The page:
"I don't want anything except the team to be able to meet their
Then perhaps you should ask them - "do you feel you will be able to
meet your commitment?"
2009/2/24, Simon Kirk <scrum@...>:
> Hi Ron.
> On 24 Feb 2009, at 21:58, Ron Jeffries wrote:
>> Hello, Simon. On Tuesday, February 24, 2009, at 1:03:02 PM, you
>>> The thing that's really worrying me though is that for three days of
>>> the Sprint now, progress has been almost non-existant. No stories
>>> completed and barely any hours burned down (the team chose to go back
>>> to using hour-based tasks written up on their story-point sized
>>> stories: so let's not get into any don't-use-tasks sidetracks here :)
>> Yes, and my pants are on fire and don't give me any crap about not
>> washing them in gasoline.
> Roasted nuts anybody? :)
> The team are open to experiment so I wasn't about to tell them "no,
> don't use hours". We still track stories finished as a burn up on the
> same chart as the traditional Scrum hourly burn down, and we keep the
> stories small (normally about the size of a day to a day and a half,
> judged against the team's historical story point velocity).
> So I didn't see how this might a root cause of what I've written
> about. Judging by below, you disagree, so I apologise for my
> assumption that it wouldn't be.
>>> Now, if I was a developer on this team, I would now be jumping up and
>>> down in alarm at how we didn't seem to be progressing at all.
>>> by way of example, today when the team's actual Scrum Master was off
>>> sick, the team carried happily along. They didn't update their burn-
>>> down, though they did do a Stand Up. They did update their task
>>> though the update amounted to showing they'd burned down a couple of
>>> hours (this in a team of 4 people, excluding the SM).
>> Are hours what you want? If so, why? If not, why are you measuring
> I don't want anything except the team to be able to meet their
> commitment. These are the hours remaining on tasks (a-la "out of the
> box" Scrum) as estimated by the team, so are an indicator of progress
> in the same way that story progression across the task board is.
> So I don't think I'm personally measuring them at all. I think the
> team are using them to track progress towards completing their Sprint
> I'm using my experience to judge the tools they're using (the Sprint
> burndown and the task board) about their progress.
> As it happens here there appears to be no progress (judging by my
> experience), but the team don't seem concerned: therefore I am. I may
> be wrong to be concerned, so I'm trying to figure out (with your help)
> whether I should be concerned and if so what way to approach helping
> the team.
>>> When I noticed at the end of the day that the burn-down hadn't been
>>> updated (my bad, I should have noticed sooner), the most senior guy
>>> the team, who does understand the mechanics of Scrum, said "actually,
>>> I didn't even think of it".
>>> So, I'm wondering how to approach this from a coaching perspective. I
>>> have already made a mental note to talk to the team tomorrow and ask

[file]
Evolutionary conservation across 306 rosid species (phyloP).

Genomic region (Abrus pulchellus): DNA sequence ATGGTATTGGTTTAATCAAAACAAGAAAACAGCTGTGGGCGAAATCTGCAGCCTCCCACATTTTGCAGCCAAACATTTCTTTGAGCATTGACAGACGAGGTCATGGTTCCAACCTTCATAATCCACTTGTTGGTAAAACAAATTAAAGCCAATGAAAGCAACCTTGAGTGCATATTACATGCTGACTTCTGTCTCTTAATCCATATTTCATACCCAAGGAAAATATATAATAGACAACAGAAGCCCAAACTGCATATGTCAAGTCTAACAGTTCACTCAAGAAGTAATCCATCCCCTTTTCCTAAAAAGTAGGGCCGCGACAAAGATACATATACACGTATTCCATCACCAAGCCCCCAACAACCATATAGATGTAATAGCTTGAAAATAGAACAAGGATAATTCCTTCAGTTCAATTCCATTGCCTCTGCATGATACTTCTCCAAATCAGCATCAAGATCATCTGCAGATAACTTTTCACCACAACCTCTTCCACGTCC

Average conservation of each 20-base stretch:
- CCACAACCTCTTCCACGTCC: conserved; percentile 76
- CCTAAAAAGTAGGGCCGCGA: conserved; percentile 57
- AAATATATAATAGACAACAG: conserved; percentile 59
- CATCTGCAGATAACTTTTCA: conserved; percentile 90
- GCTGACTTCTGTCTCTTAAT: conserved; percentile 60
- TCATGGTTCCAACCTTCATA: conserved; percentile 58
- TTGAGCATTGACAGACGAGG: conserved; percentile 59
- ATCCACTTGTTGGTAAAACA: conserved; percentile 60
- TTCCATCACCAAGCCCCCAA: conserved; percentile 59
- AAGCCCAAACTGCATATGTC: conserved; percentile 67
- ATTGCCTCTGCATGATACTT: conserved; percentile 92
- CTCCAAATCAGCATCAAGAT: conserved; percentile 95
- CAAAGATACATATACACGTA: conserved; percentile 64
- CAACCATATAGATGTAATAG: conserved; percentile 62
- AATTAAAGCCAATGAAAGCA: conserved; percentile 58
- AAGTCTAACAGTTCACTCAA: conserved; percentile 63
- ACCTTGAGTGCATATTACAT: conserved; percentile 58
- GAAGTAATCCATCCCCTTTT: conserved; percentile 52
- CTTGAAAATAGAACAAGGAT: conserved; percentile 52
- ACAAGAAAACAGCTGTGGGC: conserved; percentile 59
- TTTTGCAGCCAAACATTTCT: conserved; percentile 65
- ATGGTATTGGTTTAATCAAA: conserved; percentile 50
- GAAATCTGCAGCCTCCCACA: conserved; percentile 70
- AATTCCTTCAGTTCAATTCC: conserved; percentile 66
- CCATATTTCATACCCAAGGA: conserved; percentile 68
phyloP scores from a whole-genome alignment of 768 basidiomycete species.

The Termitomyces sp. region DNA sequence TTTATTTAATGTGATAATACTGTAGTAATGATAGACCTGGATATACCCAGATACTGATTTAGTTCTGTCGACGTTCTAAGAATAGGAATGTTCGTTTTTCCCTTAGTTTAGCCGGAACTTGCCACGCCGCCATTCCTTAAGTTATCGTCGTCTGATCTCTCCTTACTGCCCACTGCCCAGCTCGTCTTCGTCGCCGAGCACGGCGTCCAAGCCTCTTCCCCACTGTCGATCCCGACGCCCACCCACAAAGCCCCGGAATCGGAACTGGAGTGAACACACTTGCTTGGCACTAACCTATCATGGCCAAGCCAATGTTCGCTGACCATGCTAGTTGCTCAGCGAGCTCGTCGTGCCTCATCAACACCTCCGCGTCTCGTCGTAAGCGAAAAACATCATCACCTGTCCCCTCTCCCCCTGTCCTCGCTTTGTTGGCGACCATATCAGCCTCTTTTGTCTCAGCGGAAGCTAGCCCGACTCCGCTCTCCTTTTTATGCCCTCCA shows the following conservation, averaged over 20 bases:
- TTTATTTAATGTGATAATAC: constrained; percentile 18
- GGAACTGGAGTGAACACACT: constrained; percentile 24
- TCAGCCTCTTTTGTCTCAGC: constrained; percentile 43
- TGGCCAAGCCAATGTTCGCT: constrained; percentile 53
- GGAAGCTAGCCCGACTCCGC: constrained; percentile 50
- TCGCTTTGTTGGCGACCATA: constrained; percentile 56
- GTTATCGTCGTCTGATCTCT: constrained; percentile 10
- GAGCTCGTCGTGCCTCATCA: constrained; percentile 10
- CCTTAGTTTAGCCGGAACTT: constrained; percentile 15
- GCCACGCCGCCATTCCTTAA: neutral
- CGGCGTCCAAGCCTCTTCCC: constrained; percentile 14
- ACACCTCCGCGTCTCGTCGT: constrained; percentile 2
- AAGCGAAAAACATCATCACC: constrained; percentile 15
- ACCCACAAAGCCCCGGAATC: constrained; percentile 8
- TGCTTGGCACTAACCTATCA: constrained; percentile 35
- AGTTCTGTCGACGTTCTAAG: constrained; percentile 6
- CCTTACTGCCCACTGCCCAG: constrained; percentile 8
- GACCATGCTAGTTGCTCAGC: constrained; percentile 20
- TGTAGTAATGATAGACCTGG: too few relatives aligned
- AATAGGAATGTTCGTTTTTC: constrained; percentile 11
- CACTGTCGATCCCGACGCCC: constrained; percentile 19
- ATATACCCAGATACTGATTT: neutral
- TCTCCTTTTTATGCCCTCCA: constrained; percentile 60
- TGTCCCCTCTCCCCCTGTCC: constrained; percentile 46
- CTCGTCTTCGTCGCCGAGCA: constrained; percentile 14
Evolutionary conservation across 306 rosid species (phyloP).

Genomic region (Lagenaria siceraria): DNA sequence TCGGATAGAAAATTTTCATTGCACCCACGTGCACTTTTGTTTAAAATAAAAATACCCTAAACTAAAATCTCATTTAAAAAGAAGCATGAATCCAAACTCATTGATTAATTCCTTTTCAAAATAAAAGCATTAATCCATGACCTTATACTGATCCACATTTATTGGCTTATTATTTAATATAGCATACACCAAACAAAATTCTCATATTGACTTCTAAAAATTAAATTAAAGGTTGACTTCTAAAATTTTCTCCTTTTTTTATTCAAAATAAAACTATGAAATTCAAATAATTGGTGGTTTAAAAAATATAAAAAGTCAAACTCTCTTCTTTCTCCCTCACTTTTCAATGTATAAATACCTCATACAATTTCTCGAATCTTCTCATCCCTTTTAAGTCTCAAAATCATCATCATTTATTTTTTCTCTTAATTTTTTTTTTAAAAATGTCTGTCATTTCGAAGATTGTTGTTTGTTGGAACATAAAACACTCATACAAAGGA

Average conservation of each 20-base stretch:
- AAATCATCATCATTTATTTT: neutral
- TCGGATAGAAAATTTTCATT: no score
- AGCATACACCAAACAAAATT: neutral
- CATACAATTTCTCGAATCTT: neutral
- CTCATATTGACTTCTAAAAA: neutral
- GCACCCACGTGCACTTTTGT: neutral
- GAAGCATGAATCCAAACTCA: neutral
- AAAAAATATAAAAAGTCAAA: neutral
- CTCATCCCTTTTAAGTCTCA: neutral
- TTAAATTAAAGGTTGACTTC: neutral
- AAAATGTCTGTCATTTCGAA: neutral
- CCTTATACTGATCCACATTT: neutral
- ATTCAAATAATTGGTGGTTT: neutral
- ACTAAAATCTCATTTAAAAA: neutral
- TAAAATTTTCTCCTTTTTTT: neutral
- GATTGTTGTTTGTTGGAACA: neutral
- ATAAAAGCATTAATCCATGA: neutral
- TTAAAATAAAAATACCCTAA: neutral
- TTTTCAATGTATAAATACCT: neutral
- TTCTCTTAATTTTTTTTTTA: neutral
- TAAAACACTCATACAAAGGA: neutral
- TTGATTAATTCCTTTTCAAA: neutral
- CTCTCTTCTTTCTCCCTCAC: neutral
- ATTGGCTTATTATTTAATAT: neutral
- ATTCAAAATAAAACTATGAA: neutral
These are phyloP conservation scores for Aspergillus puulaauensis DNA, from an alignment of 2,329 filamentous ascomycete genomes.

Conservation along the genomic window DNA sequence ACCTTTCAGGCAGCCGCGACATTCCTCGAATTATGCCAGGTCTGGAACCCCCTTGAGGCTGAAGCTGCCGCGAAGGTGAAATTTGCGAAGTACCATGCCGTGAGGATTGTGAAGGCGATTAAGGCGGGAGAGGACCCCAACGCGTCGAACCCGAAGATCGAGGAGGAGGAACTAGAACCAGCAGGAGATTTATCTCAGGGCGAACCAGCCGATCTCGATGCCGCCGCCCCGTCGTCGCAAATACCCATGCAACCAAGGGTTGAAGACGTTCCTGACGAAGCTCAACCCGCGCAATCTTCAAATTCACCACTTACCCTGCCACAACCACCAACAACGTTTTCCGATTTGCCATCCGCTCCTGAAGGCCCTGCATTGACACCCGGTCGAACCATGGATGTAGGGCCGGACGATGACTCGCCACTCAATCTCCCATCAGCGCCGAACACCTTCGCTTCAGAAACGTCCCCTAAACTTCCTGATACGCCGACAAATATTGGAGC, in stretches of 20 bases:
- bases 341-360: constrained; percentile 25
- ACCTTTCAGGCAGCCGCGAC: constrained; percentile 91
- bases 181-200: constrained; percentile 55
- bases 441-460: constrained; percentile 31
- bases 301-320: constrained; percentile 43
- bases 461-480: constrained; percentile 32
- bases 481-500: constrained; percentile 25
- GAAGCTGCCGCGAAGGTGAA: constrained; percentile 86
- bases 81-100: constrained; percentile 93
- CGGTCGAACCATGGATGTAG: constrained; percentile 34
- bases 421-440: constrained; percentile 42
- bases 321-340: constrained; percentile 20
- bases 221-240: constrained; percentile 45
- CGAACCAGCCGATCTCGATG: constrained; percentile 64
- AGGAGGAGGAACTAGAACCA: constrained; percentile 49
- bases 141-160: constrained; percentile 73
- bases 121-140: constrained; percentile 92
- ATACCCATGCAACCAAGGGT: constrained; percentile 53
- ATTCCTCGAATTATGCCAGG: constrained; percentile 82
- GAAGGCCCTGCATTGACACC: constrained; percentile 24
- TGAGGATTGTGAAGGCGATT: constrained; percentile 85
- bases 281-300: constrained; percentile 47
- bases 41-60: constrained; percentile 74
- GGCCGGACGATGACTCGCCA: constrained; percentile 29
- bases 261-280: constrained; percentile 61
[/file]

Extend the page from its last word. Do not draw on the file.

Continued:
>>> them how I could help them, and how they think they ought to progress
>>> now, from a Scrum point of view.
>>> I also I think if the SM hadn't been ill today she would have flagged
>>> it, but to be honest the lack of progress after just two days was
>>> fairly apparent, while the lack of the team seeming to be bothered
>>> about that lack of progress was, too.
>>> If anybody has any activities or team games I could use to try and
>>> make the team appreciate the value of feedback and honesty: not just
>>> to the PO but to each other, that would be great. Any practical
>>> suggestions for this particular situation would also be well
>> How long is your Sprint?
> 2 weeks.
>> Tell use about the standup meetings:
>> What did you get DONE yesterday?
>> What will you get DONE today?
>> What's in your way?
>> What is actually happening in those meetings?
> Well, I think you've gone to the meat of things there: not much
> appears to be getting DONE, and the impediments aren't getting
> reported. The way the Stand-ups are not all that dysfunctional: plenty
> of open dialogue, with longer things being put aside until after the
> stand-up, regular times and all the team gets involved.
> So the question I know you'd probably ask then is "why aren't things
> getting done or impediments getting reported". I think that's more or
> less the question I have for the team, but I'm wondering whether I
> should ask such a direct question?
> Going back to your point at the top, I still don't see how (assuming
> our stories are reasonably sized, that assumption may be false for
> this Sprint) hourly task breakdowns are the root cause, despite that I
> personally prefer not to use them.
>> Let's face it. If what you want done is stories, tracking tasks
>> isn't measuring what you care about.
> Yes, again personally I agree, but see my experimentation point above.
>> How much work is in a story? Why isn't it smaller?
> I think I answered this above, too, but for the record, about a day to
> a day and a half, on average. Or at least, they're estimated that way,
> but they seem to be not getting Done this Sprint.
>> If it were my team I'd be considering:
>> 1. Abort the Sprint;
>> 2. Plan a one-week Sprint with one story,
>> possibly one of the already existing ones
>> that aren't really done;
>> 3. Get it done.
> Yes, me too. Before I took such drastic action though I wanted to try
> to get some answers without coming across as kicking too much butt.
> Personally I'd take such an approach without asking a few questions
> first as a potentially unfair assumption of basic crap performance, if
> I was in the team members' places.
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